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IBRS iQ is a database of Client inquiries and is designed to get you talking to our Advisors about these topics in the context of your organisation in order to provide tailored advice for your needs.


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Conclusion: In a world where organisations increasingly rely on the successful performance of their business systems it is important IT management takes the lead in managing the risk of systems failure and cyber security breaches from all sources.

Boards are ultimately responsible for monitoring risks. They direct IT (and business) management to create a framework and strategy to manage systems, including data, and cyber security risks. The framework must include policies, supported by processes and practices to ensure business systems operate successfully and the data stored is not compromised.


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IBRS iQ is a database of Client inquiries and is designed to get you talking to our Advisors about these topics in the context of your organisation in order to provide tailored advice for your needs.
 

Read more


Conclusion: When multiple application software vendors claim they have the solution to an organisation’s requirements, challenge them to prove it by demonstrating their product’s differentiators and ability to process use cases.

To make the right buying decision, clients must insist the demonstration stretch the software’s functionality and the vendor’s grasp of its nuances. If this is not done, the likelihood of a wrong buying decision looms.

Vendors that do not know their software’s capabilities intimately, or are ill prepared to demonstrate them, should be rated accordingly and, unless there are mitigating circumstances, omitted from the final round in the procurement process. Vendors that are comfortable in demonstrating the software’s functionality and its ability to meet an organisation’s requirements should be seriously considered for inclusion in the final round of the procurement exercise.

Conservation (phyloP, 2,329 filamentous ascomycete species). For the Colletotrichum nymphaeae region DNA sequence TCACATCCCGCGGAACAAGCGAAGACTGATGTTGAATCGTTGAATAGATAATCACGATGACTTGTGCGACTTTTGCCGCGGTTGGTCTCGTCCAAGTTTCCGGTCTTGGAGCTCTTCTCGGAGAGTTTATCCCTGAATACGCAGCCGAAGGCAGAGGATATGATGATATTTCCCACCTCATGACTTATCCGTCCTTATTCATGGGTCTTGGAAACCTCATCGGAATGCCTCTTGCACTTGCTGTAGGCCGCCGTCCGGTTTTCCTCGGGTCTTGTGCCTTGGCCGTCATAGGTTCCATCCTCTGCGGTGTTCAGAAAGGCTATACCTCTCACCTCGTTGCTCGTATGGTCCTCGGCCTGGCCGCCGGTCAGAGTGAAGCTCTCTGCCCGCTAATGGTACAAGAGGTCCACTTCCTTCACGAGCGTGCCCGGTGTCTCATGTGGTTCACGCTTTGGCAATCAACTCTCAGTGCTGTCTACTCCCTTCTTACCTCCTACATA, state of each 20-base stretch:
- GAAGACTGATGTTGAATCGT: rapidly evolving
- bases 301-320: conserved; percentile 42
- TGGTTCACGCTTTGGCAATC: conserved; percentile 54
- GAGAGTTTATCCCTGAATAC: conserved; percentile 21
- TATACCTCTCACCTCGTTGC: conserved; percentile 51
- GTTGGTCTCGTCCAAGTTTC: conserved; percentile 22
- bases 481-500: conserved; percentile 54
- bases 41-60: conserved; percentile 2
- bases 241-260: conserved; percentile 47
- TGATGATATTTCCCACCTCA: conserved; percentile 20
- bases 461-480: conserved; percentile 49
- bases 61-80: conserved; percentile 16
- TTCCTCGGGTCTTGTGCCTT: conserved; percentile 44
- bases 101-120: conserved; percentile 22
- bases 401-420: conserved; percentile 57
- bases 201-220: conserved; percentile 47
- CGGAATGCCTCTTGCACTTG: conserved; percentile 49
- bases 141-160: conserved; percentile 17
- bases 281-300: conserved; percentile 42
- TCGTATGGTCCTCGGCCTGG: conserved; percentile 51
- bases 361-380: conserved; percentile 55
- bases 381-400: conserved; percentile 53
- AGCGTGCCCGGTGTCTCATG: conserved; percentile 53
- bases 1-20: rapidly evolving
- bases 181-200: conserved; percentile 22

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Conclusion: Consolidating information systems after a MoG change or a company acquisition is not only risky but also likely to be expensive. The problem is compounded when the benefits expected from the merger are out of reach or, in the case of a company acquisition, the buyer has paid too much, and the stakeholders are demanding accountability.

To maximise the probability of a successful merger from a business systems perspective, do not take claims made of the ICT systems’ integrity at face value. Verify them and develop plans to integrate the systems where feasible, while minimising risks and retaining skilled IT and business professionals.


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Conclusion: One of the least understood contributors in implementing IT projects successfully is the leadership provided by competent TTLs (Technical Team Leads). Their ability to steer projects in the right direction, maximise the contribution of team members and cement the relationship with sponsors, is pivotal.

IT professionals, with potential to act as TTLs, must manage their careers by seizing leadership training and mentoring opportunities so they have a head-start when assigned to a TTL role.


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Conclusion: Business and IT professionals struggle with how to frame their message so it engages the reader and has immediate impact. To get the reader’s attention, it is important to pose a business problem, or an unacceptable situation that is pre-occupying the reader, and provide a solution on the same page.


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IBRS iQ is a database of Client inquiries and is designed to get you talking to our Advisors about these topics in the context of your organisation in order to provide tailored advice for your needs.


Read more